Quick Installation


This tutorial is based on old - no longer developed - version of Open Data Hub. You can find the new version of the document here.

The steps are also available in a tutorial video available on the OpenShift youtube channel.


Installing ODH requires OpenShift 3.11 or 4.x. Documentation for OpenShift can be located (here). All screenshots and instructions are from OpenShift 4.2. For the purposes of this quick start, we used try.openshift.com on AWS. Tutorials have also been tested on Code Ready Containers with 16GB of RAM.

We will not be installing optional components such as Argo, Seldon, AI Library, and Kafka. For these components, there are additional pre-requisites detailed in the advanced installation. These additional pre-requisites must be installed before the Open Data Hub Operator if you intend to install these optional components.

Installing the Open Data Hub Operator

The Open Data Hub operator is available in the OpenShift 4.x Community Operators section. You can install it from the OpenShift webui by following the steps below:

  1. From the OpenShift console, log in as a user with cluster-admin privileges. For a developer installation from try.openshift.com including AWS and CRC, the kubeadmin user will work. Log in to OpenShift
  2. Create a new namespace for your installation of Open Data Hub. Create Namespace
  3. Find Open Data Hub in the OperatorHub catalog.
    1. Select the new namespace if not already selected.
    2. Under Operators, select OperatorHub for a list of community operators.
    3. Filter for Open Data Hub or look under Big Data for the icon for Open Data Hub. OperatorHub
  4. Click the Install button and follow the installation instructions to install the Open Data Hub operator. Install
  5. To view the status of the Open Data Hub operator installation, find the Open Data Hub Operator under Operators -> Installed Operators (inside the namespace you created earlier). Once the STATUS field displays InstallSucceeded, you can proceed to create a new Open Data Hub deployment. Installed Operators

Create a New Open Data Hub Deployment

The Open Data Hub operator will create new Open Data Hub deployments and manage its components. Let’s create a new Open Data Hub deployment.

  1. Find the Open Data Hub Operator under Installed Operators (inside the namespace you created earlier) Installed Operators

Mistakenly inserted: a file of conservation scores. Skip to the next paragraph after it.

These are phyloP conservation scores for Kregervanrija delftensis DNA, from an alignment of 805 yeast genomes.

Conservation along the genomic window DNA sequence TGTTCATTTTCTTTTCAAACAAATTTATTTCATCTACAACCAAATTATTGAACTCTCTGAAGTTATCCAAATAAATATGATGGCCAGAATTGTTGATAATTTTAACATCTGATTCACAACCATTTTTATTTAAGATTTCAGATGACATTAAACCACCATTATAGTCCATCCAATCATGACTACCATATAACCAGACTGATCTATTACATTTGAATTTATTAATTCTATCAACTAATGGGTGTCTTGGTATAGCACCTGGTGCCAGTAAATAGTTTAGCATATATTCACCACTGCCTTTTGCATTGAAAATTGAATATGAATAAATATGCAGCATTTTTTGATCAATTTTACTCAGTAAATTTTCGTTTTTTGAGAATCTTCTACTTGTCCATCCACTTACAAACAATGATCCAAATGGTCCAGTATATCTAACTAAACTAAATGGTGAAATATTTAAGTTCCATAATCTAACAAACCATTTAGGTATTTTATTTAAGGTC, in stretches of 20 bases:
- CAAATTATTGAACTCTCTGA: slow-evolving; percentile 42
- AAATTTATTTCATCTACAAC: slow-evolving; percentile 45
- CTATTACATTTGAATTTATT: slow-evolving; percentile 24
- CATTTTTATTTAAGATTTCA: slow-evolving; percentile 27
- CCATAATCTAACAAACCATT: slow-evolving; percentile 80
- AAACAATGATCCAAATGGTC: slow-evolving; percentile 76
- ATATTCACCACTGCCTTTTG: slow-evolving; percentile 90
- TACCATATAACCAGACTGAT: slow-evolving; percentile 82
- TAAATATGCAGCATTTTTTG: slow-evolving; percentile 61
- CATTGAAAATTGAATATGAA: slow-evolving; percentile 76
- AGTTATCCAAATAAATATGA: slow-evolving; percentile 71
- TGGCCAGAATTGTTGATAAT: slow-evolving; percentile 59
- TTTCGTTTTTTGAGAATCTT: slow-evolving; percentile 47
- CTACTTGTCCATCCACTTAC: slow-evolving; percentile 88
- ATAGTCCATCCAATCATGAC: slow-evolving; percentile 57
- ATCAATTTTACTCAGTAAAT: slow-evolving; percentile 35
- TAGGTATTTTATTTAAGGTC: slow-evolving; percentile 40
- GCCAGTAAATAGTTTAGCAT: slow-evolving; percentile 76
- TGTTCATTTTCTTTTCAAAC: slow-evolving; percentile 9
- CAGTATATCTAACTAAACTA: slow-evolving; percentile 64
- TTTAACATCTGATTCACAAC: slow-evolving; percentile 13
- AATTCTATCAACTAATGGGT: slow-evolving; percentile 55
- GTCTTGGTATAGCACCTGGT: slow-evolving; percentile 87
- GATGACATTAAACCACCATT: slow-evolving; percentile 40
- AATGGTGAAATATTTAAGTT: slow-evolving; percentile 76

2. Click on the Open Data Hub Operator to bring up the detail. Open Data Hub Operator

  3. Click Create Instance to create a new deployment. Create New ODH

  4. Here you’ll be presented with a YAML file to customize your deployment. Most options are disabled, and for this tutorial we’ll leave them that way and modify some of the parameters to make sure the components for JupyterHub and Spark fit within our cluster resource constraints. Take note of some parameters:
    • the name of your deployment example-opendatahub
       name: example-opendatahub
    • the deployed components designated by odh_deploy:
        odh_deploy: true
        # Set the Jupyter notebook pod to 1CPU and 2Gi of memory
        notebook_cpu: 1
        notebook_memory: 1Gi
          image: "quay.io/opendatahub/spark-cluster-image:spark22python36"
            instances: 1
            # Reduce the master node to 1CPU and 1GB 
                memory: 1Gi
                cpu: 1
                memory: 512Mi
                cpu: 500m
            # Disable creation of the spark worker node in the cluster
            instances: 0
                memory: 1Gi
                cpu: 1
                memory: 256Mi
                cpu: 200m
        odh_deploy: true
       # Reduce the memory requirements
      odh_deploy: false
  5. Leave the YAML intact and click Create. If you accepted the default name, this will trigger an Open Data Hub deployment named example-opendatahub with JupyterHub and Spark.

  6. Verify the installation by viewing the Open Data Hub tab within the operator details. You Should see example-opendatahub listed. ODH List

  7. Verify the installation by viewing the project workload. JupyterHub, Spark, and Prometheus should all be running. Verify Status